As we explored ancient structures, Humberto explained some of their symbolism, as seen and still used by his people. This was the case with the idea of life and death as symbolized by carvings on a small structure we came across in the jungle. Humberto explained it was a burial site, symbolized by inverted T-shaped doorways, and the carved serpents on its walls.
The inverted T-shaped opening symbolizes the opening into Xibalba, the Maya Underworld, while the carved serpents represent the circle of life. On the east side of the doorway, a serpent faces east, representing birth, while on the west side, a similar serpent looks west, representing death, the end of life. While listening to our guide talking about it, I understood that for the Maya, death is only the end of a stage.
Death is not sad for the Maya, said Humberto. It is rather a celebration of a person completing part of his or her journey in his life, and moving on to the next. Under each serpent, another image represents two interconnected serpents, forming a stylized circle, a metaphor for the circle of life.
5. Family And Continuity On The Same Land Is Still Important For The Maya
We couldn’t help but notice Humberto spoke English well, and when he told us about working with archaeologists at the ruins, I asked him if he learned English from them. No, he said, they were French (so he also speaks French); he learned English in the U.S., where he lived for 3 years. When we asked if he considered staying, he said he got that question a lot.
“This is my home. Here is my family,” he said. “I just went to make money to help my family, but I would live nowhere else.”
And since we were talking about family, he asked if we wanted to stop at another site, not included in the tour. Of course, we did, so he took us through the deep jungle, and we stopped near a couple of eroded stelae. It was his family’s ancient land, and he showed us the glyphs that read his family name.
He told us we could find over 85 sites in the jungle, all belonging to different ancient families. “People in my village are all descendants of the ancients who built these structures,” he said.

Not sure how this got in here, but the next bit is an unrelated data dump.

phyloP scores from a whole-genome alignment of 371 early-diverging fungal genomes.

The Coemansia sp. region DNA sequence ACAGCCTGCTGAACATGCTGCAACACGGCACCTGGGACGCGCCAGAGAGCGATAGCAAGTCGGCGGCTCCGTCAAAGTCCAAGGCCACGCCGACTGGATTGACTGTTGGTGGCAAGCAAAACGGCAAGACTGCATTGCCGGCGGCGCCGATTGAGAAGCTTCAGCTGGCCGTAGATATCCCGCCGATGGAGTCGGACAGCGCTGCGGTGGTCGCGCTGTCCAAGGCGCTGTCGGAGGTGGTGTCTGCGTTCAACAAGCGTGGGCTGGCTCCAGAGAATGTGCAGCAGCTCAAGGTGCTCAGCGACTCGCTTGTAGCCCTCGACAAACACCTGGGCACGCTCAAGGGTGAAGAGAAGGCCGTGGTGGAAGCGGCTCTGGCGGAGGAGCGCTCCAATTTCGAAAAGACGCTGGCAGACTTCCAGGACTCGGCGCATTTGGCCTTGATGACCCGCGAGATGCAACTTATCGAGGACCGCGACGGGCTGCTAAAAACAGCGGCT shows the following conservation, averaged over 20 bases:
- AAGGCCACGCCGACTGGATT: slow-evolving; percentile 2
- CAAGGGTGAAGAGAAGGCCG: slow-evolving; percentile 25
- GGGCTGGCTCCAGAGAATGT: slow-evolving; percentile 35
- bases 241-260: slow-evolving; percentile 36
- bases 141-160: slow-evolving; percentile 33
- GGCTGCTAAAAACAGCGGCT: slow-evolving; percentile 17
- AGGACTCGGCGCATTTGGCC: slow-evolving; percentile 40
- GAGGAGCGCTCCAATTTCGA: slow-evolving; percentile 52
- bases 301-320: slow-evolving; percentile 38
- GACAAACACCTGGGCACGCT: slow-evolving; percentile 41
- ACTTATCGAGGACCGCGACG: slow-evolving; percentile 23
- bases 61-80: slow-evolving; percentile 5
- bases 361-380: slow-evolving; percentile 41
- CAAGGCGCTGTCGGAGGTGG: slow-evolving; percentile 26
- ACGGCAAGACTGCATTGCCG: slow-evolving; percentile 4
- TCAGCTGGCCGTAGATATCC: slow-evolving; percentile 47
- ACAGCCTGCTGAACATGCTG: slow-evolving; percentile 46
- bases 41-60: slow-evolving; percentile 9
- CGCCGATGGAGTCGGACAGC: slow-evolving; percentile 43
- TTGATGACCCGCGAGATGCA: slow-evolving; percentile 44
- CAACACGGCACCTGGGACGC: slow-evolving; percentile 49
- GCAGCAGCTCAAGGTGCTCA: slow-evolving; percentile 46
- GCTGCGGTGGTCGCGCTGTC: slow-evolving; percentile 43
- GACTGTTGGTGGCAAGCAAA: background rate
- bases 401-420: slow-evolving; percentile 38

6. Women Still Embroider Their Traditional Dresses, Their Pattern Symbolizing Their Village
Before leaving, we stopped at Humberto’s home. The women of the family invited me to see a room where they stored embroidered blouses and Maya traditional dresses called huipiles to be sold in markets. Since I was already there, I could look and buy one if I wanted to.
Though most of the pieces were blouses, embroidered to be sold in markets, popular with tourists, I also noticed several traditional huipiles. When they noticed my interest, they told me how traditionally, the embroidered patterns on these dresses symbolize the village of the wearer (or maker). Each village has its own pattern, different from the next. Some differences might be obvious, others so subtle, only locals could discern them.
Some Maya women still wear their traditional huipiles every day. I see them often, in every Maya village or town we visit, at the market, grandmothers, and mothers with their toddler girls. And when we see celebrations, all girls and women wear the more elaborate versions of the same traditional dress.
When To Use Maya Vs Mayan?
Though I didn’t learn this in the jungle, interacting with the Maya, and reading about their ancient civilization for years made me aware of a linguistic anomaly. The terms Maya and Mayan are often misused since it is easy to assume that Maya is a singular noun, Mayas the plural, and Mayan an adjective. However, it is not the case. According to experts, as explained by the Na’atik Language and Culture Institute, in almost every instance the correct form to use is Maya, as a singular noun (He is Maya), plural noun (They are Maya), and even as an adjective in most cases (Maya civilization, Maya culture, Maya ruins). The only exception is when referring to the indigenous languages, over 30 are still spoken today, in which case the correct form is Mayan languages.
The study of ancient civilizations is one interesting aspect of travel, and there are many places to investigate their history and culture: